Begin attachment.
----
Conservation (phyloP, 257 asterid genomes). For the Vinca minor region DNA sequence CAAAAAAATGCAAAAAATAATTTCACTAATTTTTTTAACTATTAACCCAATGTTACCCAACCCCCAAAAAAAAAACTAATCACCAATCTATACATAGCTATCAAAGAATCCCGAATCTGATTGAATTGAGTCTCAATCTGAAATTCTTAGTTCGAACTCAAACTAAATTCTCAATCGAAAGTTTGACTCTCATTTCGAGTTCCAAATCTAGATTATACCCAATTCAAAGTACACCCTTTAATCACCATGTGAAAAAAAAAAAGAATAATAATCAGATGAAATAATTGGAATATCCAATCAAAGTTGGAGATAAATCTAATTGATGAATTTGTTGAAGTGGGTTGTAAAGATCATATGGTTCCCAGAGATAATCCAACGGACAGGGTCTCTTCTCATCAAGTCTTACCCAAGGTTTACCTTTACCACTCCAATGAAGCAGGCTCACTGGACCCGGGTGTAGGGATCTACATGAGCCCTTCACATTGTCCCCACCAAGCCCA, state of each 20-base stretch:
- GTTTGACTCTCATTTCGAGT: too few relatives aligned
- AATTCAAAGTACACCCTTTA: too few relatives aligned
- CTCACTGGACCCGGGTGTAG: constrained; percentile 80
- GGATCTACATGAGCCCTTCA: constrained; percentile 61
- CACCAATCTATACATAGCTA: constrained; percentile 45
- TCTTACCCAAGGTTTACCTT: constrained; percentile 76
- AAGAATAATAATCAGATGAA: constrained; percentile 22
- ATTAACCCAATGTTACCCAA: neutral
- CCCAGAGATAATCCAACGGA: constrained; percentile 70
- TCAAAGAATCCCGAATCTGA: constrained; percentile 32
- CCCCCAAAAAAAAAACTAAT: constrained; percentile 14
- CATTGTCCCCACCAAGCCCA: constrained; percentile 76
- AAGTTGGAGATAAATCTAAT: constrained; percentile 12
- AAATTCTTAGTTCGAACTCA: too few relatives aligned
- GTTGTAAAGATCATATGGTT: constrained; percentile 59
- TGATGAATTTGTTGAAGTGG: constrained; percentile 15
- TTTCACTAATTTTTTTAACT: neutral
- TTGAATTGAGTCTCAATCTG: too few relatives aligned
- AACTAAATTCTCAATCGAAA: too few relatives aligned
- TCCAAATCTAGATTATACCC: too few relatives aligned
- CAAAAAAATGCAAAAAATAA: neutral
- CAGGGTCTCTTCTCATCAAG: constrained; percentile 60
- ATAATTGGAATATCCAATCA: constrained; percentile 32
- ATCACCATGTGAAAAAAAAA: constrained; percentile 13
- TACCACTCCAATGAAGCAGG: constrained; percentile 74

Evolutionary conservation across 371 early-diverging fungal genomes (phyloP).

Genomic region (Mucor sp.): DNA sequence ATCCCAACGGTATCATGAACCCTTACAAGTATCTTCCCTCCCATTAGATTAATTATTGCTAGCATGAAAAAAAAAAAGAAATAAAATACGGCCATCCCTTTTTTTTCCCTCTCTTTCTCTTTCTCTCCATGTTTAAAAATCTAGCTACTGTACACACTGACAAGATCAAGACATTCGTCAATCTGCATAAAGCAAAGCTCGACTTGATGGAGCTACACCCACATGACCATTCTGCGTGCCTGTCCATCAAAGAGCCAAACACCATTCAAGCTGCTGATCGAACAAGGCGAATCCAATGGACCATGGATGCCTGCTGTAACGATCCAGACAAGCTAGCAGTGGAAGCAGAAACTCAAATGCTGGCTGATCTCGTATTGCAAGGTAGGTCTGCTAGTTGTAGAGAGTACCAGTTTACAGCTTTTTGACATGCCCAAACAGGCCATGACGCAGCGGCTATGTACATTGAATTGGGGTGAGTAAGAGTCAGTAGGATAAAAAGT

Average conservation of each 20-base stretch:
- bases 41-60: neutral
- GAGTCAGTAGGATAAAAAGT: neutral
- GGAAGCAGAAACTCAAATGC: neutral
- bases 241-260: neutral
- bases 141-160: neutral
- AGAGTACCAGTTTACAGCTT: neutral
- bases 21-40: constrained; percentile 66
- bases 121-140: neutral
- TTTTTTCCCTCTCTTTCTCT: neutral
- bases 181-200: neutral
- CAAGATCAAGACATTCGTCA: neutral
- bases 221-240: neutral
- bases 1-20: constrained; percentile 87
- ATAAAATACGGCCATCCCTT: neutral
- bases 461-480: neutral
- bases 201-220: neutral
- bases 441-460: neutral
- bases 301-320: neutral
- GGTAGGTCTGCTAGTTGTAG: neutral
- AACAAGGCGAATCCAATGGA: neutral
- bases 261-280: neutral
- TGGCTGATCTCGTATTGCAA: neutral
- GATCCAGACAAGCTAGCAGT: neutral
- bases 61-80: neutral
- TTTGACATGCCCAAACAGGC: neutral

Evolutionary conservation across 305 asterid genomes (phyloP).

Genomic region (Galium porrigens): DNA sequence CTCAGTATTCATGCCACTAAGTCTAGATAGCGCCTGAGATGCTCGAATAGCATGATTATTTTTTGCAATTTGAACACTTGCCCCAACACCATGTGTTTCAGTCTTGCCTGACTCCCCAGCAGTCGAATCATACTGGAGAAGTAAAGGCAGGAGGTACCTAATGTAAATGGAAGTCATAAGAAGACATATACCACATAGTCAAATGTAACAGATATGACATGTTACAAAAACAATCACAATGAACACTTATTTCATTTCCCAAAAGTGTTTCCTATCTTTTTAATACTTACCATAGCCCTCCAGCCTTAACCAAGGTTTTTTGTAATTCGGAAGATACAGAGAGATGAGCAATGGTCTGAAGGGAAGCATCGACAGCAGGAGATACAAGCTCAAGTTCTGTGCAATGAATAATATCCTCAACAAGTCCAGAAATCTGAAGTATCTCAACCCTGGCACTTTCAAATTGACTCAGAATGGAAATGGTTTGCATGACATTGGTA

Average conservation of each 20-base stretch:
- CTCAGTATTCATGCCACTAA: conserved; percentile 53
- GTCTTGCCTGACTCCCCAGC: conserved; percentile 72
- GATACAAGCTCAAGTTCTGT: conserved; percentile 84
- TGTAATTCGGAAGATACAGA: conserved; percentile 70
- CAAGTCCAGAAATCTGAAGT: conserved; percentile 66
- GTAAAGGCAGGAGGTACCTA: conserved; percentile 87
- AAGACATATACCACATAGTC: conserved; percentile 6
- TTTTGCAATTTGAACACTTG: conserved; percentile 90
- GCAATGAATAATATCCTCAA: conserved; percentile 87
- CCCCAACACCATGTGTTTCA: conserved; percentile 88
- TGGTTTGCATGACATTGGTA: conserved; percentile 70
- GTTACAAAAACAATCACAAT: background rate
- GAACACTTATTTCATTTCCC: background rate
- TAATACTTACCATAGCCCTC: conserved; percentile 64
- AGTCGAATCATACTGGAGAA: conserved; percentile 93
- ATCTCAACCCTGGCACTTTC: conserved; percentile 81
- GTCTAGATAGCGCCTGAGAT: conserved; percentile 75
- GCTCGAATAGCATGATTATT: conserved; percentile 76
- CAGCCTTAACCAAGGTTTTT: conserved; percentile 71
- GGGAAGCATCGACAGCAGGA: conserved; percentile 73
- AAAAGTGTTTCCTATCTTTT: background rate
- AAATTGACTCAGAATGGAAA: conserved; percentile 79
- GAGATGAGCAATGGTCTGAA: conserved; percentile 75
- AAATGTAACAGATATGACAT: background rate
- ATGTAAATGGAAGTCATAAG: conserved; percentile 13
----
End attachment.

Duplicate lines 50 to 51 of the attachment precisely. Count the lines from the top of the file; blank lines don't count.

- bases 261-280: neutral
- TGGCTGATCTCGTATTGCAA: neutral